Essay Systems

Sacred Diplomacy in the Emerging Ecozoic Era

Featured image | Entanglement, by Arlene Ashack IBVM, Wheaton IL. Mixed media: oil, canvas, plastic tubing. 

In a speech in Rome on World Food Day, October 16, 2018, David Beasley, Executive Director of the U.N. World Food Programme, sent out a global warning: “A potent combination of hunger, climate change and man-made conflicts are creating a ‘perfect storm.’”  The U.N. also reports: “After a decade of decline, the number of chronically malnourished people in the world has started to grow again—by 38 million, largely due to the proliferation of violent conflicts and climate-related shocks,” and that “child labor, after years of falling, is growing, driven in part by an increase in conflicts and climate-induced disasters.”

Early in 1994, I stood weeping under a full moon on the banks of the Neretva River, mourning the loss of the historic Stari Most bridge, blown up by the Croats in Mostar, Bosnia, the scene of some of the worst fighting during the war in Bosnia. The collapse of the bridge and the pollution of the river was a symbolic blow signaling the final destruction of the cultural heart of the city, named after its bridge and spiritually tied to the river that had flowed beneath for almost five centuries.

Divided by ethnicity and war on opposite sides of the river, courageous Croat and Muslim mothers (the city devoid of all but a few very elderly men) met with me to negotiate a joint plan to restart deliveries of yogurt, milk, and juice to children surviving on both sides of the besieged city. The deliveries had stopped with the Serb bombardment, and the children were hungry. During those meetings—in underground shelters safe from the constant shelling and sniper fire—I said to myself: Somehow there has to be a way to transform our old models of conflict resolution and diplomacy, because something is clearly not working any more!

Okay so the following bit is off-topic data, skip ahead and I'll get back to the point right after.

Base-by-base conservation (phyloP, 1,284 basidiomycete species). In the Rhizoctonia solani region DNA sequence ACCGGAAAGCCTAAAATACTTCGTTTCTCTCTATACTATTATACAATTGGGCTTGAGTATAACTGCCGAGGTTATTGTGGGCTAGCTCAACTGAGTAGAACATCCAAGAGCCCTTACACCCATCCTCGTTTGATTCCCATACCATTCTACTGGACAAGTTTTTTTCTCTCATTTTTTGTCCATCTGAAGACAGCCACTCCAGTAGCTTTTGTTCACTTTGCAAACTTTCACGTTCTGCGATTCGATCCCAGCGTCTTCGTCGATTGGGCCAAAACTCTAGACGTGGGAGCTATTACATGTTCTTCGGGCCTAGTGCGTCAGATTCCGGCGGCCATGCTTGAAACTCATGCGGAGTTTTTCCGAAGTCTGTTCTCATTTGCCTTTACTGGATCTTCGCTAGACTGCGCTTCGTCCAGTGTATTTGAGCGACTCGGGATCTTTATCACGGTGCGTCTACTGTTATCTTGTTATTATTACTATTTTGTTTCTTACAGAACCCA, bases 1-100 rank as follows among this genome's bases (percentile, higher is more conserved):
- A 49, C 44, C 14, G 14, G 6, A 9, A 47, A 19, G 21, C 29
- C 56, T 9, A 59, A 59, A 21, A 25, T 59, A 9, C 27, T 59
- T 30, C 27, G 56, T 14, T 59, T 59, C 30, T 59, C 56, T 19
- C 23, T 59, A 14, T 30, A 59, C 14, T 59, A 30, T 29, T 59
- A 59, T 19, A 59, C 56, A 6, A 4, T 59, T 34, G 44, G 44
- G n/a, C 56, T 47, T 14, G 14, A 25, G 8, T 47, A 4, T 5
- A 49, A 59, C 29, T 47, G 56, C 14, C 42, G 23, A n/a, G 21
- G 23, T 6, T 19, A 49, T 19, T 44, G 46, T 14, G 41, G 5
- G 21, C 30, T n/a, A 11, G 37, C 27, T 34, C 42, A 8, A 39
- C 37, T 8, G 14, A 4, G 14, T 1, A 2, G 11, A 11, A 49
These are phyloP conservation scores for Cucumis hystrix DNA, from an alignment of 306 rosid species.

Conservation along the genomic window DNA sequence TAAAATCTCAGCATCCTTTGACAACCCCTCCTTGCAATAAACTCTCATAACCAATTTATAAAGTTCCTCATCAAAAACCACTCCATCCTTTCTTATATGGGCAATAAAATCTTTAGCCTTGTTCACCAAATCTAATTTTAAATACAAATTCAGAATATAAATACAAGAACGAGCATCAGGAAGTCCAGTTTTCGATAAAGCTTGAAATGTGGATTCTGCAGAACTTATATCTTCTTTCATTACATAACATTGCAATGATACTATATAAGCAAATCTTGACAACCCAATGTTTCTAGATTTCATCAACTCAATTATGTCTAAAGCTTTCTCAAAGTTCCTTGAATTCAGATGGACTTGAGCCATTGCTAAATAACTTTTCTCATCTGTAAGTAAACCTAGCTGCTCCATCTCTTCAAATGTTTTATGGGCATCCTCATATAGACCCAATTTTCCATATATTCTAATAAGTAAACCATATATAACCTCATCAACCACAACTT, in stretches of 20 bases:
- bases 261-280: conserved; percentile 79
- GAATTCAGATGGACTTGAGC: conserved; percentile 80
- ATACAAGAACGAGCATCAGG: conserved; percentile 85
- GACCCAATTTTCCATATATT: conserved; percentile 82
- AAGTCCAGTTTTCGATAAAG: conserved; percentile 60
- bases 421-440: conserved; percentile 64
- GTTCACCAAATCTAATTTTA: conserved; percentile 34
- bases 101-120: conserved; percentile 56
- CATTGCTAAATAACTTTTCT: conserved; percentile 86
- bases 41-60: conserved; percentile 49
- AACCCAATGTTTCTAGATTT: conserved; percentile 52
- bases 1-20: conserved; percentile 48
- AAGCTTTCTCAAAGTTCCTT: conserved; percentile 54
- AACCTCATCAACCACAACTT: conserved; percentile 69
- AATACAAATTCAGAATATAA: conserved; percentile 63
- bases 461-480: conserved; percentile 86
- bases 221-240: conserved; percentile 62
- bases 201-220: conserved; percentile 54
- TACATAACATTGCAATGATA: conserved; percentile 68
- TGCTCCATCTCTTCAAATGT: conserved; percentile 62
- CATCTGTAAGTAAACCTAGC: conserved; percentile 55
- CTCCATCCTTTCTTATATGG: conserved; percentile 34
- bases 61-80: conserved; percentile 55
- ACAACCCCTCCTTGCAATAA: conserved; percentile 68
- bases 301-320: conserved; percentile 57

A decade later, I was invited to mediate back-channel negotiations among Middle East water ministers trying to figure out how to share dwindling water resources more equitably. At some point in the discussion, a Lebanese delegate made a suggestion that the effort to reach agreement on a cooperative structure was like building a house, and maybe we should “begin in the basement.” One of the Israeli delegates, a wise elderly man, rose from his seat at the table and—visibly shaking—cried out, “We can’t begin in the basement, because the basement is full of blood!” The other delegates were shocked, and I, the mediator, as has happened too frequently in my career, had no idea what to do next. Sensing my distress, the Israeli minister, now seated, sought to reassure me. Referring to the genocide of European Jewry, he said, “Don’t you see, my dear? The Holocaust made us crazy!”

A new craziness is rapidly descending upon us as the result of the ecocide of our planetary home and its populations. Global trauma resulting from violence, displacement, ecological collapse, and migration, alongside cascading climate catastrophe, demands new and urgent diplomacy as our planet transitions from one epoch to another.